Evaluating Board Performance

Published
23 May 2019

Effective and Ineffective Boards

In his article published in the Harvard Business Review What Makes Great Boards Great Jeffrey A. Sonnenfeld states that, even in high profile cases where companies have failed, many so called ‘governance experts’ who try to analyse the reasons for the failure tend to focus on problems related to the age or skills or independence of directors, or the overall board size and number of its committees.

Sonnenfeld points out that in reality those boards were the same as most others and regular reviews and evaluations did not show up any particular problems. They all had good attendance of directors, had committees for risk, audit etc., and there were codes of conduct in place. He states that board makeup and expertise was not any more of an issue in boards that failed than those that succeeded. They passed the tests normally applied to board’s and directors’ performance.

Sonnenfeld goes on to highlight a critical element in effective boards – what he calls a “virtuous cycle of respect, trust, and candor”(sic). He says that:

“Team members develop mutual respect; because they respect one another, they develop trust; because they trust one another, they share difficult information; because they all have the same, reasonably complete information, they can challenge one another’s conclusions coherently; because a spirited give-and-take becomes the norm, they learn to adjust their own interpretations in response to intelligent questions.”

Open Dissent is Vital

Sonnenfeld says that one of the most important elements is “a culture of open dissent” where board members feel free to challenge assumptions and beliefs. This comes with the implication that the bonds between board members are able to withstand clashes of viewpoints and dissenting opinions.

Clearly many boards lack this virtuous cycle and particularly the “candour” element. This prevents questions being asked that should be asked and prevents better decision making because assumptions underpinning decisions are not challenged or tested. The concern is that many boards operate inside an echo chamber where beliefs are amplified or reinforced by communication and repetition inside a closed system.

Anecdotal evidence indicates that many principals and board chairs actively try to avoid board dissent perhaps mistakenly thinking that dissent is not a characteristic of a healthy board when in fact the opposite is more likely to be true, especially where respect and trust are present. Boards also need to understand the difference between dissent and disloyalty. All members of the board need to understand this distinction and not be afraid of the former but rigorously prosecute any hint of the latter.

The Importance of Board Evaluations

Evaluating board performance is essential to the continued high functioning of a board but the evaluation must ask the right questions – this is discussed below. Sonnenfeld quotes a number of surveys where it was clear that a majority of boards had never been subject to internal or external evaluations and where the CEO’s performance had also not been evaluated.

Board evaluations can help a board to function more effectively by highlighting issues and giving members a voice to highlight what they see as important in improving the overall performance of the board. Evaluations can take many forms from quick surveys of members after each meeting to larger internal and external evaluations which can include peer review. Sometimes the evaluations can focus on specific issues such as whether the board is sufficiently focused on strategic issues and whether planning days are effective.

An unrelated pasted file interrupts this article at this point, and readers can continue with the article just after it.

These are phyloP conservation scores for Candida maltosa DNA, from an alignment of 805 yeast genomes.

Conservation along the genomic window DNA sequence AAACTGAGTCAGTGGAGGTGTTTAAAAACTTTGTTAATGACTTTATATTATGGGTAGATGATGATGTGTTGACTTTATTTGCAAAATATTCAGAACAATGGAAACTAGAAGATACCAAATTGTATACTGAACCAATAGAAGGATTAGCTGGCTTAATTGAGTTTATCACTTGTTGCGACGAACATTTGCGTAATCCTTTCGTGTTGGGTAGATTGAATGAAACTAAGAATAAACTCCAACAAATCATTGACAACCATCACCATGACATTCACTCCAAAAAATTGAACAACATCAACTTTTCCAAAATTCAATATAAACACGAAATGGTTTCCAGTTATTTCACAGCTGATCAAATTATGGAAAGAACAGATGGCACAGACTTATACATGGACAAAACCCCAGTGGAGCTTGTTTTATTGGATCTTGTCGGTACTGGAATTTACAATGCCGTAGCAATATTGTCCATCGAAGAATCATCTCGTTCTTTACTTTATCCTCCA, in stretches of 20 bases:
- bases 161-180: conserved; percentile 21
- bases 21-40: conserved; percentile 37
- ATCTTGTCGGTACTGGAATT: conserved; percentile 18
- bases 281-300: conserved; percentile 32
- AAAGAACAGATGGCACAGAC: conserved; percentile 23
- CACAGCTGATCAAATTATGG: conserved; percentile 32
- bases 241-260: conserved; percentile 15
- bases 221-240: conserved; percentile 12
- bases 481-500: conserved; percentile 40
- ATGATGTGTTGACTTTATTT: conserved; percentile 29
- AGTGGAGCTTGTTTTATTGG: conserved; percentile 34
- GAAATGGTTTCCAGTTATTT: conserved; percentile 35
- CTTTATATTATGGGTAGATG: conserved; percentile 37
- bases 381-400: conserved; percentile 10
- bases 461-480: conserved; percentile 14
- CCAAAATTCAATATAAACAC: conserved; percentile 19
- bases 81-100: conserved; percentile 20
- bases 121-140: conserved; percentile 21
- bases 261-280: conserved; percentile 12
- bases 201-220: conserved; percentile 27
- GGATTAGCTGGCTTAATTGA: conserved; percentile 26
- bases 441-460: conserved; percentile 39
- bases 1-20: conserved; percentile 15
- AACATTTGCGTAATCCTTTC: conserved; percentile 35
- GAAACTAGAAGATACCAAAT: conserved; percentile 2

Board Evaluations – Asking the Right Questions

Many board evaluation processes tend to focus on the items which have little to do with overall board performance and are more related to matters that will keep the board ‘safe’ but not necessarily effective-matters such as attendance, punctuality, preparation, participation, skills and qualifications, age and experience. If boards evaluate these items, they may well ‘pass with flying colours’ as the saying goes, and some might say such a board is effective because it is full of ‘team players’.

It is important that board evaluations are directed to qualitative and effectiveness issues not just the standard and ‘safe’ questions. Some recommended questions include:

  • Is dissent welcomed and is active and respectful disagreement regarded as healthy and normal?
  • Does the chair encourage robust and respectful discussion and disagreement?
  • Is the board given a variety of viewpoints or only given information that focuses on one side of complex strategic issues and decisions?
  • Does the board value all questions and opinions or constantly defer to ‘experts’ or the chair or principal?
  • Are some board members regarded as ‘difficult’ because they ask too many questions?
  • Are there more questions that board members would have liked to ask but felt constrained by board norms regarding the questioning of decisions?

Conclusion

Board evaluations like any form of self-evaluation can be painful because to be effective the evaluation must be aimed at both highlighting what is being done well but also what is not. Board evaluations that seek to uncover qualitative and effectiveness issues within the board operations could be especially uncomfortable but at the same time provide helpful information to enable the board to improve performance.

Jonathan Oliver

Jonathan is a Senior Consultant working with CompliSpace education clients. He has more than 10 years experience in the school sector as a teacher, compliance and legal adviser and more recently as a Business Manager. Jonathan has been a solicitor for nearly 30 years and worked in both private practice and community legal centres.